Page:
All eyes are on El Tecolero as he begins to introduce the ladies present; he approaches the lady who is to be honored, usually the doña, the lady of the house. Clapping his hands to the music, he invites her to the center of the ramada. She rises from her chair, glides to the center, executes a little dance step, and bows to the assemblage before returning to her chair. Each lady in turn is invited to the floor, each performing her little dance and casting flirtatious glances to the young men gathered to watch.
With the ladies introduced, El Tecolero calls for the first dance, usually a contradanza, a longways-set dance still popular in both Europe and America and descended from the 18th Century minuet. Couples are arranged in order of their social standing in the community, elders and guests of honor at the head in a public affirmation of the social structure. The dance figures are called by El Tecolero and executed in elegant grace by the dancers.
"La Cachucha" was the traditional second dance in the fandango. Translated as "my little cap," it was a term of endearment to the ladies who now proceeded to display their charms in a group dance with lovely movements of the Spanish fan and a flourish of their wide skirts. Here, also, is the opportunity to announce betrothals, as El Tecolero pairs up the young couples for all to see — an important rite of passage.
Other dances follow quickly as called by El Tecolero — jotas from Spain, soñas from Mexico, popular social dances from Europe and America. Many with ancestry in Spain performed the regional dances of Spain that were considered family heirlooms. Interestingly, the waltz became a popular dance, introduced by Don Juan Bandini of San Diego (and the most popular "tecolero" and best dancer in California). Forbidden under threat of excommunication by the church for dancing it, the Californios frequently distracted the padres and waltzed without benefit of clergy. Bandini eventually became significantly responsible for the secularization of the missions because of his distaste for the authority of the mission fathers.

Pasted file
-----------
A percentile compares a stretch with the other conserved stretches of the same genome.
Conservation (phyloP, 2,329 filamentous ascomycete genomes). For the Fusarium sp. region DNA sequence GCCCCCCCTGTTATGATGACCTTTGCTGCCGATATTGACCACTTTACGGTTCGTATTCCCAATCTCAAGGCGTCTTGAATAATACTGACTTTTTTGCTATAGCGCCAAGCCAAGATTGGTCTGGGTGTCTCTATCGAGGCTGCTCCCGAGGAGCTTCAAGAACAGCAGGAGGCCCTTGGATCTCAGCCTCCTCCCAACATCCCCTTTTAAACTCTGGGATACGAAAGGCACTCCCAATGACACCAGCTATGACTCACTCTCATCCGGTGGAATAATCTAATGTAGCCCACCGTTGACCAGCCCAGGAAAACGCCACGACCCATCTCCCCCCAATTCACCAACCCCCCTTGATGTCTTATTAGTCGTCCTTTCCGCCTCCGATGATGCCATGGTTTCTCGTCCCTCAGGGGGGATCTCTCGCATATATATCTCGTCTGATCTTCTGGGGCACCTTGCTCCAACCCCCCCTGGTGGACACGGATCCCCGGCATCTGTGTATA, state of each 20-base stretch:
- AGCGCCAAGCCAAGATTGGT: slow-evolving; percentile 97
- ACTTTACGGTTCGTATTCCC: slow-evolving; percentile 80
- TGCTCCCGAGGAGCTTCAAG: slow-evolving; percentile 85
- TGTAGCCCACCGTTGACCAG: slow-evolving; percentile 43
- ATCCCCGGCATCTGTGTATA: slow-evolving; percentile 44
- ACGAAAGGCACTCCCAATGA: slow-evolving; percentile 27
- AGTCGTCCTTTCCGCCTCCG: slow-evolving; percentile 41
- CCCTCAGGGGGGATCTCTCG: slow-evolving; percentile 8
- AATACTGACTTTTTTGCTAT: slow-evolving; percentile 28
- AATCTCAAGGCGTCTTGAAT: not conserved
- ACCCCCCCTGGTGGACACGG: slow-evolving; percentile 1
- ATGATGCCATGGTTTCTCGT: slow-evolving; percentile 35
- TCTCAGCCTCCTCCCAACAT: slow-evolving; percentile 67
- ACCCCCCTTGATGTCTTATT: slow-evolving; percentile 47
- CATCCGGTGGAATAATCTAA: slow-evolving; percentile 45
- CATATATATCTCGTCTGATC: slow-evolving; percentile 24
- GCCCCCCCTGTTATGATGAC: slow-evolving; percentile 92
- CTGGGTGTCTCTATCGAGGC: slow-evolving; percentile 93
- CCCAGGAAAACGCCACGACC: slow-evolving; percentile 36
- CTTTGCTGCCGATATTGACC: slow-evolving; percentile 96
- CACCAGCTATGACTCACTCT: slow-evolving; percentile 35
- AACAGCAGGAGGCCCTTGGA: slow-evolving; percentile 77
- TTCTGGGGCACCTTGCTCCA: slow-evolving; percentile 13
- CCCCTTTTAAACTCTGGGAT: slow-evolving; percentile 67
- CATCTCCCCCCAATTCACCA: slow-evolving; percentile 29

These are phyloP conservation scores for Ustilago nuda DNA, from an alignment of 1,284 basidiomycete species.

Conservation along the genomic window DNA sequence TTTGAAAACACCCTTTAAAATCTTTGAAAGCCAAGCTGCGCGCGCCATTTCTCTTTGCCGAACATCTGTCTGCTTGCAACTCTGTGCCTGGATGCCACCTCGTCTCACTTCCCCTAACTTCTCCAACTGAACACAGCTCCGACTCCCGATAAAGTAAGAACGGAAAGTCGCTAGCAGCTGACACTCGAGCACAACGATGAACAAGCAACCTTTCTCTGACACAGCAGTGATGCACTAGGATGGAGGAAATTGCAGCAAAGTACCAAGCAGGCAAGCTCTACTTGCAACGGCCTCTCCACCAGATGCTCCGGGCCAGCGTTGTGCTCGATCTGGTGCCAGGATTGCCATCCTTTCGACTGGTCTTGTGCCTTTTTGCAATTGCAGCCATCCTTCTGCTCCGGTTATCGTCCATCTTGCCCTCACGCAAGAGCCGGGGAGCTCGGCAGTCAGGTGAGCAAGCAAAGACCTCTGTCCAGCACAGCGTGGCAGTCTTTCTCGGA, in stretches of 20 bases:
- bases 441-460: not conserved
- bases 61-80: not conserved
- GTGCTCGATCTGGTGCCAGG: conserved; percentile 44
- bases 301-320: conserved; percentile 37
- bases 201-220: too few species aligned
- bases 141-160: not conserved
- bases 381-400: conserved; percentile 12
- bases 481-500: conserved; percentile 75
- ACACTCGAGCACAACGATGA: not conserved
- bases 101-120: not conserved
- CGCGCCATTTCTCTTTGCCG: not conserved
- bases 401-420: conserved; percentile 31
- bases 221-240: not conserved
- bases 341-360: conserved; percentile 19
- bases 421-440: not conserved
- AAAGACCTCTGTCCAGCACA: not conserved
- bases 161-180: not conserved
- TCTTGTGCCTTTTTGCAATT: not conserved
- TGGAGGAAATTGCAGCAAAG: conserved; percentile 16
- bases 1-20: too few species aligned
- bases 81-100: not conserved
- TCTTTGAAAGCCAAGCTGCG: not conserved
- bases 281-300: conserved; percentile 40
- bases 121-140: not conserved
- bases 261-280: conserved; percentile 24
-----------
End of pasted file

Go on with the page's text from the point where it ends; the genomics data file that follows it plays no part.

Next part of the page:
Far into the night they danced before finally retiring for a few hours' sleep before repeating the whole thing the next day — and night. Fandangos were known to last for several days and there are records of guests leaving in the middle of the night to continue their journey, exhausted by the experience. The women, it has been noted, appeared as fresh at the end as they had at the beginning of the festivities.
As the Californios became more numerous, the culture became more stratified — as is human nature. The wealthier families began to indulge in a less democratic form of social gathering that they called "bailes." No longer was the lowly vaquero welcome as an equal and the fandango became identified more with the lower class. Increasing numbers of Americans, mostly gold prospectors by then, took to the fandango as an outlet for their rowdy entertainments and the magical fandango of the Californios was changed forever.
Research and reconstruction of the dances, music, and costume of the period give us a startlingly strong impression of the life style and values of the Californios.
Czarnowski, Lucille; Dances of Early California; Pacific Books, Palo Alto, California, 1950.
Richards, Irmagarde; Early California; California State Department of Education, Sacramento, California, 1950.
Coronel, Antonio; Tales of Mexican California; Bellerophone Books, Santa Barbara, California, 1994.
Used with permission of the author.